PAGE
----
- Kareem Jamar (Montana) - For Jamar, it was a great four-year career that included a POY award and three first-team selections. He was a great player for the Grizzlies, and I will miss watching him.
- Troy Huff (North Dakota) - Perhaps the most dynamic player in the Big Sky with his above the rim ability, people forget he led the Big Sky in steals too.
- Tyler Harvey (Eastern Washington) - Harvey's story is a great one. Last year, he was a freshman not on a scholarship. He got his chance late in the year and thrived. This year, all he did was lead the Big Sky in scoring at almost 22 a game.
- Joel Bolomboy (Weber State) - He got snubbed from the first team, but he could be the POY next season. His offensive game is still developing, but it's a good sign that he shot 72% on FTs this year. It's also a good sign that he is perhaps the best rebounder in the entire country, and was the defensive POY in the Big Sky. He is a star.
- Derrick Barden (Northern Colorado) - Early on, he looked like a contender for Big Sky POY, but that fizzled a bit when UNC struggled in the second half of conference play. Still, he was a great player for the Bears that improved even on an excellent debut season. He shot 60% from the field, was a tenacious rebounder, and versatile defender. He was a star in his two year career for the Bears.

- Dylan Garrity (Sacramento State) - He got overshadowed a bit by McKinney, but Garrity hums along as a great offensive player. This year, he shot 48% from three on about five attempts per game. That is ridiculously good.
- Mikh McKinney (Sacramento State) - McKinney was one of the most improved players in the conference. His two-point percentage jumped from 41% to 53%, and he draws a ton of fouls. This year, he also became a great assist man, while cutting down turnovers. The Hornets could have two first-teamers next year, as they will continue to have the Big Sky's best backcourt.
- Aaron Anderson (North Dakota) - Throughout his career, I thought Anderson was very underrated, as shown by his honorable mention status (rather than first or second team). He did it all offensively, shooting from outside, getting to the rack, drawing fouls, and keeping his turnovers down. Troy Huff got the pub, but I'm not so sure that Anderson wasn't UND's best offensive player.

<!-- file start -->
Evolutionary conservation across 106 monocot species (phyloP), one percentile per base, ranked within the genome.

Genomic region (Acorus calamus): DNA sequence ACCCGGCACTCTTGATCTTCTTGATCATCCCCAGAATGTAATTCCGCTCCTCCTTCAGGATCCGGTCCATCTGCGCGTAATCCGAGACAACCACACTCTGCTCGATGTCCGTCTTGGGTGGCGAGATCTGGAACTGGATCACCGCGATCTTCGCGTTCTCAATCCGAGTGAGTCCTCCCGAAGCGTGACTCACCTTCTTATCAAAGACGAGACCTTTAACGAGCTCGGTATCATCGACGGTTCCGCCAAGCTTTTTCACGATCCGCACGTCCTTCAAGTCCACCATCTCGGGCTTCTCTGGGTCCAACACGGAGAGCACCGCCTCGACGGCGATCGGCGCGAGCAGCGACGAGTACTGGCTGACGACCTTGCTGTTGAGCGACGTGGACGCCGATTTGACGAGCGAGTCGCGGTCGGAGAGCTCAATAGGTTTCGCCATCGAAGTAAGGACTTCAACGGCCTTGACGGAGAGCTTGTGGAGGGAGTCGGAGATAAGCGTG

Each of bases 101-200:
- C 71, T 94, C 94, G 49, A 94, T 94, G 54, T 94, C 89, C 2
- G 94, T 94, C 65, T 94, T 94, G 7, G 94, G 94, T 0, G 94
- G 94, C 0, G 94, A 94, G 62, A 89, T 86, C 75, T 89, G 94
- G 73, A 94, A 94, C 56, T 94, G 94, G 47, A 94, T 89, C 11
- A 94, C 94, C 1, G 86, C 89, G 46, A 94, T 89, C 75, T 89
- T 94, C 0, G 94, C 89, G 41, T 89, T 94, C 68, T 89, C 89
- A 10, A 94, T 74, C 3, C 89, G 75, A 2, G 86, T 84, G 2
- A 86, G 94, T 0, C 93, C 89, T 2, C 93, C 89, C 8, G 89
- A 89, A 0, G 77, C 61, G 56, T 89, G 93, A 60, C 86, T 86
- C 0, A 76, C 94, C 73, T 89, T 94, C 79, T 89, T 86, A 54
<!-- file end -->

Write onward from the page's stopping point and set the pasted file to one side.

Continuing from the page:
- Tate Unruh (Northern Colorado) - Unruh developed nicely in his career, as a guy who started as just a shooter, and ended as a complete offensive player. Of course, he retained his elite shooting skills... in his career, he missed nine free throws out of 149 attempts.
- Quinton Upshur (Northern Arizona) - Upshur had a great debut season, and was rightly named Newcomer of the Year. He has unlimited range, but was efficient inside the arc as well. If he can take the next step in his development, NAU will be a Big Sky title contender.

- Kyle Tresnak (Weber State) - Tresnak always showed flashes, such as his great effort in the Big Sky title game, but never quite became the dominant force we thought he might be. That is OK, because he was still very good - a capable scorer and solid rebounder and defender.
- Jordan Gregory (Montana) - He was the toughest omission from the top two teams, as he grew as expected to be a reliable contributor. He is a good outside shooter, but has a nice ability to get inside and make baskets.
- Kyle Richardson (Portland State) - Richardson was quietly one of the best big men in the conference during conference play, even though he was at times the Vikings only reliable big man. He had a big impact in his one season in Portland.
- Tomas Sanchez (Idaho State) - I wanted to find a way to get him in one of the top two teams, but couldn't quite make the leap. Still, he was an iron man for the Bengals, as basically their only PG. He took and made big shots, and was a solid distributor. Without him, it would have been an ugly year in Pocatello.
- Chris Hansen (Idaho State) - Hansen is an excellent shooter, making 40% on a ton of three-point attempts. He will need to work a bit on creating his own shot, because they are going to rely on him a lot next season.
- Max Jacobsen (Northern Arizona) - All Jacobsen did as a senior was shoot 61% from the field, as perhaps the best low post scorer in the Big Sky. He was not above average in any other skill, but in a league without a lot of great frontcourt scorers, Jacobsen stood out.
- Keron DeShields (Montana) - He was greatly improved this season, becoming a better distributor and better offensive scorer. His two-point shooting jumped from  40% to 56%, which turned him from a liability to a reliable contributor for the Grizzlies.